This study found a very high proportion of children and adolescents suffering from mental and neurological disorders not receiving any treatment at all for many years. Those who eventually receive treatment, four out of ten times would have presented to the traditional/religious healers prior to presenting at the mental health facility.
It is sobering to note that nearly two thirds of the children and adolescents had been ill for longer than 6 months prior to presentation at the psychiatric facility, for conditions with readily available, effective and affordable treatments. This pattern of health-seeking behavior may be explained by the pervasive supernatural beliefs about the etiology of mental disorders and the associated stigma of the mentally ill and their families.6 This explanation may also account for epilepsy and neurologic conditions being the most common presentations in this study; as epilepsy is often viewed in this environment, to be a form of mental disorder.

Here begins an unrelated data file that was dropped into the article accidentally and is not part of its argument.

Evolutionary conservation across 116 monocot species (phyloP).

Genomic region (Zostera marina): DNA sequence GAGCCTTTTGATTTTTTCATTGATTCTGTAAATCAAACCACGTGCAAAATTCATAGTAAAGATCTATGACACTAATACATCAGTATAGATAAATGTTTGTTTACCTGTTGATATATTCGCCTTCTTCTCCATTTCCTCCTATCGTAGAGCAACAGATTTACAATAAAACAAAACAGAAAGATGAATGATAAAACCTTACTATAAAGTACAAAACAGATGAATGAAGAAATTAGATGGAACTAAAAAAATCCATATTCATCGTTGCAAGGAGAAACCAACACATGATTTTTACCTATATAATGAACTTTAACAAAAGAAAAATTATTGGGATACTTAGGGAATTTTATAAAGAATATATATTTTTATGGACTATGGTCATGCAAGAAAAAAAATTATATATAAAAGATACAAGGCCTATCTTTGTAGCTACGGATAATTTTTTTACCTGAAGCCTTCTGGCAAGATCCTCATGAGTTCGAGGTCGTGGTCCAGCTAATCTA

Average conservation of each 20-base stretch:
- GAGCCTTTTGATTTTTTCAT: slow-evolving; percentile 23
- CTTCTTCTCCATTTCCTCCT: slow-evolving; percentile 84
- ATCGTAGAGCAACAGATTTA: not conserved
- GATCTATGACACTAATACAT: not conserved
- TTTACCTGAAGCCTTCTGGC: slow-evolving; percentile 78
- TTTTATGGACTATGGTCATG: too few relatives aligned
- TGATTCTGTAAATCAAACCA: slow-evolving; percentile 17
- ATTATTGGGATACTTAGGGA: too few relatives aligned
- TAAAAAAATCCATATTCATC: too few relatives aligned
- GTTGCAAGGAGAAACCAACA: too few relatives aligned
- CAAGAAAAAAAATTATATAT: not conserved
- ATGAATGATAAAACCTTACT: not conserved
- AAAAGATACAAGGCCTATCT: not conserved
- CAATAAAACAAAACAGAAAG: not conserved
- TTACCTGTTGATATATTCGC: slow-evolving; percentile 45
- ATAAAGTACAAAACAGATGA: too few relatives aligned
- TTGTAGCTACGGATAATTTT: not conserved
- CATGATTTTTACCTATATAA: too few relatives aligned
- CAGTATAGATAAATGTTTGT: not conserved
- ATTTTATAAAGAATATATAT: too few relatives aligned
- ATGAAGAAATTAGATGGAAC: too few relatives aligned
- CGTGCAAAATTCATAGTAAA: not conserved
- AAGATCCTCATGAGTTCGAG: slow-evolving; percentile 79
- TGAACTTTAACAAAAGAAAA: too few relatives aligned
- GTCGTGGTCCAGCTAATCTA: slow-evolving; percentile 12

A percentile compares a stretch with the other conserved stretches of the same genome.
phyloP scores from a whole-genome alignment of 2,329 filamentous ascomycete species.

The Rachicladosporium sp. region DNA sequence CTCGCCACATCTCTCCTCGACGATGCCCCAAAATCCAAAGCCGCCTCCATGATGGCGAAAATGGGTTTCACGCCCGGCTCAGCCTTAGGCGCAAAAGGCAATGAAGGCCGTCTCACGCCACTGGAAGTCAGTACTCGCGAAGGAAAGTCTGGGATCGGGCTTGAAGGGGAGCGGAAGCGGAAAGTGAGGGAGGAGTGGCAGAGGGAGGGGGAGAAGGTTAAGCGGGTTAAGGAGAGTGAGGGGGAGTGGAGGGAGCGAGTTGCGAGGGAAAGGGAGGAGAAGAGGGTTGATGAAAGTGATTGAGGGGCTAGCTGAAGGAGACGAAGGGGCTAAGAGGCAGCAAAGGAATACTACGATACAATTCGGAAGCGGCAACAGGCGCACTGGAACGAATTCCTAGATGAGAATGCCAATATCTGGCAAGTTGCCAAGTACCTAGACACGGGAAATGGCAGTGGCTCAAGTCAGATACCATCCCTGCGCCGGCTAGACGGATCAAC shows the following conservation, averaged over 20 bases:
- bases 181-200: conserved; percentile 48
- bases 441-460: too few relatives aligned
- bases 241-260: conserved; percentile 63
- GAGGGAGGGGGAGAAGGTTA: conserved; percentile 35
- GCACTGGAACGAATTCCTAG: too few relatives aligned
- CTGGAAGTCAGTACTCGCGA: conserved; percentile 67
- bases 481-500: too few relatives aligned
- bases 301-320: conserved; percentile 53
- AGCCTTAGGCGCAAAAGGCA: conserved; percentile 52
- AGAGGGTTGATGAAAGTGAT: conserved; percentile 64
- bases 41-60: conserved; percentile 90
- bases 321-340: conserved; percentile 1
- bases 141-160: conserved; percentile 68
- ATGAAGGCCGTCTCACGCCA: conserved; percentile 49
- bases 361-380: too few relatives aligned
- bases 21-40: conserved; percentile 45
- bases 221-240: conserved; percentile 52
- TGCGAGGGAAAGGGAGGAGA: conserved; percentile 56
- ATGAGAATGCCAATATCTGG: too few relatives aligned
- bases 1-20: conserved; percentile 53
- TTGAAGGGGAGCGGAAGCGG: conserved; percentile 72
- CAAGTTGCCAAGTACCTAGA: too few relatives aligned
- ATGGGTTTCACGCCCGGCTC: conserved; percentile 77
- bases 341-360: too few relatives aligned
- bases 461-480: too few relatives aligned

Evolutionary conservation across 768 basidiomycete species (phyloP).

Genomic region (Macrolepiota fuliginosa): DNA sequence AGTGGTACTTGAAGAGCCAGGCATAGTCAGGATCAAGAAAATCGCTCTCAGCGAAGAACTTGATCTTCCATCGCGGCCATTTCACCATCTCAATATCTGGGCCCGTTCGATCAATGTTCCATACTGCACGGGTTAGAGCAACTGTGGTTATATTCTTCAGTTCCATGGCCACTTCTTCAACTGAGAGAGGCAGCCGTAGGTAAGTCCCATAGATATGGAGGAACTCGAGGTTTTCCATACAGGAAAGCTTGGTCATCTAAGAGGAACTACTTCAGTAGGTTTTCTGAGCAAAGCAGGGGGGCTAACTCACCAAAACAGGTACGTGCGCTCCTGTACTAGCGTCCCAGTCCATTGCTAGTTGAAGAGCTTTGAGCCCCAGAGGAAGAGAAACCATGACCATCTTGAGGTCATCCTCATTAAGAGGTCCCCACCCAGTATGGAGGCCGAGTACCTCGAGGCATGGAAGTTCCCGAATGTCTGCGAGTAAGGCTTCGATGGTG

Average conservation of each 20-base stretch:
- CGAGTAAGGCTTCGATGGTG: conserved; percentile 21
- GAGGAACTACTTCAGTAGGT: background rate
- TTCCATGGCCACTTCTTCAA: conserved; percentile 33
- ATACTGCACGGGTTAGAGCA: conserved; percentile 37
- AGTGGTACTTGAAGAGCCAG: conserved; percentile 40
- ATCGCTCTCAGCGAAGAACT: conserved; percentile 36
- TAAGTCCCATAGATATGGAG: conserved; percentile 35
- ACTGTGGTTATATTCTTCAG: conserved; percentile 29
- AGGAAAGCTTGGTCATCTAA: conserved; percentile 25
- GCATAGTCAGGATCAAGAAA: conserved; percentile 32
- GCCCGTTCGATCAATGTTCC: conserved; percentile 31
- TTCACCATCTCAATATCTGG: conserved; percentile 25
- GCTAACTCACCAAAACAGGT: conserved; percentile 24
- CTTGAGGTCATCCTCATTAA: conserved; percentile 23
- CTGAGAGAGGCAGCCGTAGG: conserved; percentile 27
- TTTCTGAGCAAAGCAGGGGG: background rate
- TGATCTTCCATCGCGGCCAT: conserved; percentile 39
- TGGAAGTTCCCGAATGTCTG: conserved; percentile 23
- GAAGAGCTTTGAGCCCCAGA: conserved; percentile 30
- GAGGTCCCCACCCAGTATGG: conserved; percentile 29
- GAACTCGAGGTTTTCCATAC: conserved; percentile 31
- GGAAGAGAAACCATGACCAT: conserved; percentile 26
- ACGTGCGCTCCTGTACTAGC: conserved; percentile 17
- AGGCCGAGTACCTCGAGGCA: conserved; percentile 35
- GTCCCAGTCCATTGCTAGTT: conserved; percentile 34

The majority (about eight in every ten) of those who were married were females. This may not be unconnected with the cultural practice of early girl marriages in the study setting. The Demographic and Health Survey (DHS) reported that north-eastern Nigeria had the second highest rate of teenage marriages, as 59% of female teenagers surveyed were already married.7